Undaunted after shark attack, Anderson competes in Heart O' Dixie
By By Marty Stamper/The Meridian Star
July 22, 2001
PHILADELPHIA Most of us, fortunately, can only imagine what Jessie Arbogast, the eight-year-old victim of the recent shark attack at Pensacola, Fla., went through.
Chuck Anderson, however, knows exactly what it's like to be in that situation.
Anderson, 46, suffered a similar attack by a bull shark on June 9, 2000, while training for a triathlon.
Anderson is doing all he can to return to a normal life and competed in the 22nd annual Heart O' Dixie Triathlon Saturday. He finished No. 186 overall out of 245 individual finishers with a time of 2:55:42. The winning time of 1:51:33 belonged to Joseph Curro.
Of the three events swimming, biking, and running Anderson said the biking was the most difficult for him.
The shark attacks on Anderson and Arbogast are eerily similar. Arbogast had his right arm bitten off and lost nearly a third of his thigh. His body was almost completely drained of blood and it took nearly 11 hours of surgery just to reattach the arm after it was retrieved from the bull shark's stomach by his uncle, who just happens to be a triathlete.
Two of the three surgeons needed to perform the delicate operation just happened to be at Baptist Hospital when Arbogast arrived after having performed a five-hour surgery on a child that had been run over by a cement truck.
Anderson (6-feet, 230 pounds) had his right forearm bitten off by a bull shark that was never captured. That same shark also bit deeply into the hip of his companion, Richard Whatley, in the same attack.
At the time, their attack was just the second ever reported in Alabama.
The locations where Anderson and Arbogast were attacked are only 30 miles apart.
Anderson was swimming in waist-deep water off the public beach at Gulf Shores, Ala., while Arbogast, who is from Ocean Springs, was wading in knee-deep water at Langdon Beach near Pensacola Beach.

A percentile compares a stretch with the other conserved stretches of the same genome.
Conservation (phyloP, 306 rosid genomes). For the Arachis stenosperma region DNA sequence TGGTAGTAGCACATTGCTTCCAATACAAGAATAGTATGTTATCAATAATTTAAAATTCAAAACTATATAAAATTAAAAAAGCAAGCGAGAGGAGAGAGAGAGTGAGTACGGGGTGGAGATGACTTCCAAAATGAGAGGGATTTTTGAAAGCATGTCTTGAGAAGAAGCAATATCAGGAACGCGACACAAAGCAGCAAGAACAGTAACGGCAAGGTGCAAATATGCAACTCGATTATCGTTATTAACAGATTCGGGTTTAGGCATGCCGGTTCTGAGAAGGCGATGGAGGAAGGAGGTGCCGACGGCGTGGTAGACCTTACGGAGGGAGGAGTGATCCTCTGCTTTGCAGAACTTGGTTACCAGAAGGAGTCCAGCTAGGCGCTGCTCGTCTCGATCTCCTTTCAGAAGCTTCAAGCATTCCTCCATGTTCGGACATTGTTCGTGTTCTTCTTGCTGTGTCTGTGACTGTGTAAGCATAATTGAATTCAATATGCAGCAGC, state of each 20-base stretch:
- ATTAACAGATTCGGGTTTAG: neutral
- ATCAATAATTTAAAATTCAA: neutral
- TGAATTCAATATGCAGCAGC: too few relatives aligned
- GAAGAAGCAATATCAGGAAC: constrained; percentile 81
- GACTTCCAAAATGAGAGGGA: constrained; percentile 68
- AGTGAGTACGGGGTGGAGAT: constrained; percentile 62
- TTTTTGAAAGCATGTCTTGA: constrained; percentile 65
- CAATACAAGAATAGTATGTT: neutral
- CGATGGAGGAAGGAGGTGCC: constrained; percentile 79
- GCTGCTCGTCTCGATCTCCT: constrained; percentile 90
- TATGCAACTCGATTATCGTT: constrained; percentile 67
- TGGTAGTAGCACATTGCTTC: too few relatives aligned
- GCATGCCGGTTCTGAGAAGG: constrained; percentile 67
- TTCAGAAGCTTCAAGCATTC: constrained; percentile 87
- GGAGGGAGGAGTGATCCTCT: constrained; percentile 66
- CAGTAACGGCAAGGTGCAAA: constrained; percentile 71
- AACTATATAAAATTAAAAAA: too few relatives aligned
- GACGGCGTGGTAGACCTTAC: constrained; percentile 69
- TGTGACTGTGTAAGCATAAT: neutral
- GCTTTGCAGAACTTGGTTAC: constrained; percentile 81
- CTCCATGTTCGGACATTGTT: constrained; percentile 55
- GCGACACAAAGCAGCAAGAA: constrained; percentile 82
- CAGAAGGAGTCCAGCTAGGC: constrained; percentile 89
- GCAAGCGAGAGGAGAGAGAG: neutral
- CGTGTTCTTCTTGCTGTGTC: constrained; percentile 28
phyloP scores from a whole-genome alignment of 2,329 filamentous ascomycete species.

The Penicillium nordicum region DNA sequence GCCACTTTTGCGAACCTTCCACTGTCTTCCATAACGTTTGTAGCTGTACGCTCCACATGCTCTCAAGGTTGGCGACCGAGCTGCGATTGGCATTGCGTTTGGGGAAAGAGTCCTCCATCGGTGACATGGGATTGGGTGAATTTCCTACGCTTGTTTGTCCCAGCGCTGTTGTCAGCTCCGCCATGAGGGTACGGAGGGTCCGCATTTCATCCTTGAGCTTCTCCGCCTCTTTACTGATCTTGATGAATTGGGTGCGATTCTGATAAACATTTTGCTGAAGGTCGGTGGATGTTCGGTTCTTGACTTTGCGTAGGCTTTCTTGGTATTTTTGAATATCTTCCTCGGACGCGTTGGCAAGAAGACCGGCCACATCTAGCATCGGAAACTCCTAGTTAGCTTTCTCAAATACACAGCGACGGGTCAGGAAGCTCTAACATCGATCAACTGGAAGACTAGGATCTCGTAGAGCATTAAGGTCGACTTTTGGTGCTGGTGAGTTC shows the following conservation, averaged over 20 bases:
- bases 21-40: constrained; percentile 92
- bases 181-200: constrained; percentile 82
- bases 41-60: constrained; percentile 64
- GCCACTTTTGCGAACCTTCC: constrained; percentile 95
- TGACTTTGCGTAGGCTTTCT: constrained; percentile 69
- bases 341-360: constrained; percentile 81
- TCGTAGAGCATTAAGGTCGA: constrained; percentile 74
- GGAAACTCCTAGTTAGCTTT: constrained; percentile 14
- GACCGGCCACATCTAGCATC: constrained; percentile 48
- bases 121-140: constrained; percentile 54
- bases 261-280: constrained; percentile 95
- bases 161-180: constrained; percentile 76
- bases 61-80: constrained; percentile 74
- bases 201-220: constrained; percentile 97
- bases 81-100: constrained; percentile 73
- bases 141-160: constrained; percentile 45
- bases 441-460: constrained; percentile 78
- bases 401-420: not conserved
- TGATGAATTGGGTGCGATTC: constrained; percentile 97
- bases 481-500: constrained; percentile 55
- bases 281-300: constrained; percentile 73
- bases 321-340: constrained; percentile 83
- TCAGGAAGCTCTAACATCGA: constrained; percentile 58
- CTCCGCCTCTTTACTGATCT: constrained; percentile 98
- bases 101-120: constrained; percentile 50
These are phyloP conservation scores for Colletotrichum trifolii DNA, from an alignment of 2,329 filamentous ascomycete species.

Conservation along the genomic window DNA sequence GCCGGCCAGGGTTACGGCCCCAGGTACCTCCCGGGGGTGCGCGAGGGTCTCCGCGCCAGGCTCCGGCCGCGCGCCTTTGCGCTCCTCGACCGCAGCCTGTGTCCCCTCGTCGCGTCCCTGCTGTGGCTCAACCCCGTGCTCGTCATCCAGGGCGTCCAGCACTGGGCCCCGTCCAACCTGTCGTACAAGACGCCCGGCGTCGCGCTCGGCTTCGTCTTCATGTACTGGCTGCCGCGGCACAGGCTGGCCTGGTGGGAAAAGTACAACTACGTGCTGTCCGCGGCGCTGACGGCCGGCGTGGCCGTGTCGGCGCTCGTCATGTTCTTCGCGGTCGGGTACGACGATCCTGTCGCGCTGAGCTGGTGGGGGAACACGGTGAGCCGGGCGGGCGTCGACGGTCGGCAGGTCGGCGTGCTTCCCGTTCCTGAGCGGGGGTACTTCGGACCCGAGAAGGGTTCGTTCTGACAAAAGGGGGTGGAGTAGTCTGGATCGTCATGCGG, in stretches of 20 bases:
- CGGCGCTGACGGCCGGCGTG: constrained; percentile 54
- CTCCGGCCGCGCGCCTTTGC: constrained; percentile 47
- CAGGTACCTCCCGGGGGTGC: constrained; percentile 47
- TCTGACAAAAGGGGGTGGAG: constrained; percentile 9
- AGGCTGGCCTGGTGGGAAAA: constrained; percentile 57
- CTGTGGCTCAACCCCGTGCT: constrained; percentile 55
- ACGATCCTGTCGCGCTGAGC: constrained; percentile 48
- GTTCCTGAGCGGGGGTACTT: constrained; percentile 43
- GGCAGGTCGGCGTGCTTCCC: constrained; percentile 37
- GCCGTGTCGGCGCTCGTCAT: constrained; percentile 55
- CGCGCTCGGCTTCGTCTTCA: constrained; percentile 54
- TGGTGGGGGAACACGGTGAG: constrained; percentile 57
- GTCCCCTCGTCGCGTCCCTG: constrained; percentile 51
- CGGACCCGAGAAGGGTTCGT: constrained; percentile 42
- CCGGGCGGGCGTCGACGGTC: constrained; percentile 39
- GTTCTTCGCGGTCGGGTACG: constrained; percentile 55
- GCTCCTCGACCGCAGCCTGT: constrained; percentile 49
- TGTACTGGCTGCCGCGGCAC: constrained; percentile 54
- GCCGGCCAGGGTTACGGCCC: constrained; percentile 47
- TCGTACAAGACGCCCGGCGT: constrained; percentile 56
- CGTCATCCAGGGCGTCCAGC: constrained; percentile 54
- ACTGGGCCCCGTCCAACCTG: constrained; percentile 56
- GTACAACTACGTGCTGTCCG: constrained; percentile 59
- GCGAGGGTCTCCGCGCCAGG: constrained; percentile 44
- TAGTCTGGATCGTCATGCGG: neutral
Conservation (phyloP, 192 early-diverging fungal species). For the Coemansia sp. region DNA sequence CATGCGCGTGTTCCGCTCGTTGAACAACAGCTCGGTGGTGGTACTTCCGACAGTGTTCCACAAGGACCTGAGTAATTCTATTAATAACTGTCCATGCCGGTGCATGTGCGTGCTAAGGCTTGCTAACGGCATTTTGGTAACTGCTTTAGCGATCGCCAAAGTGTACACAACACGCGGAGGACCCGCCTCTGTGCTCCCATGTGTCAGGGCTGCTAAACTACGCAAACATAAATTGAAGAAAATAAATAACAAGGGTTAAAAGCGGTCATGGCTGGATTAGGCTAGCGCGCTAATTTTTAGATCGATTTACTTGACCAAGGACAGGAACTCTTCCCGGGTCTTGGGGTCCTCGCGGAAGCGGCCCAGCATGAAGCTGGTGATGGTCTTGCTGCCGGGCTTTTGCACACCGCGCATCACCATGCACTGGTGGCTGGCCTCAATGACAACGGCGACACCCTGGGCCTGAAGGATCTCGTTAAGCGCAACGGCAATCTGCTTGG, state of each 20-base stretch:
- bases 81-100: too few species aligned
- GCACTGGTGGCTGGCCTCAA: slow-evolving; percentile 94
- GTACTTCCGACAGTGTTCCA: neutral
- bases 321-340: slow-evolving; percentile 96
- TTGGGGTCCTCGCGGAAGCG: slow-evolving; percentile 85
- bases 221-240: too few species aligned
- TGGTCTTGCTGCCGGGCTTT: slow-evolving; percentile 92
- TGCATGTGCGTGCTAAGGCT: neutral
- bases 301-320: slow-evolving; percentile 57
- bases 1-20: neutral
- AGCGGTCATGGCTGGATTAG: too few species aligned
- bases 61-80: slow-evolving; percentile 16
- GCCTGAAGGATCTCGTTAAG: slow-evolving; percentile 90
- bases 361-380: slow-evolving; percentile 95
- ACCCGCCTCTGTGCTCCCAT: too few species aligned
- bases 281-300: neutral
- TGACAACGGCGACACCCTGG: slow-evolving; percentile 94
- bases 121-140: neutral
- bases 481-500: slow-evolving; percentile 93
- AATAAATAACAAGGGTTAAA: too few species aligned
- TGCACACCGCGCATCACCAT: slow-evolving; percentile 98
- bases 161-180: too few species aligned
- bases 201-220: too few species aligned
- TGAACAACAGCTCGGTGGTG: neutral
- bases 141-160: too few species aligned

According to the International Shark Attack File, the odds of a shark attack are 300 million to one. However, the number of attacks rose in 2000 with 79 confirmed unprovoked attacks on humans with 10 fatalities as the result. Of the 51 attacks in the U.S. last year, none happened in Mississippi.
It is the highest yearly total since the ISAF began keeping such statistics in 1958 and was 21 above the 1999 total.
Of the unprovoked attacks in the U.S., 34 occurred in Florida with North Carolina having the second-highest total with five.
The record bull shark in Mississippi was caught in the 1983 Mississippi Deep Sea Fishing Rodeo and weighed 885 pounds. They often reach 10-12 feet in length.
Anderson has done a lot to help the Arbogast family.
Anderson, a former teacher, football coach, and assistant principal at Robertsdale (Ala.) High School, was recently promoted to athletic director for the Baldwin County Schools.
One would think he would have every reason to be bitter. That isn't the way he's going to handle it, however.
Marty Stamper is a sports writer for The Meridian Star. Call him at 693-1551, ext. 3234, or e-mail him at email@example.com.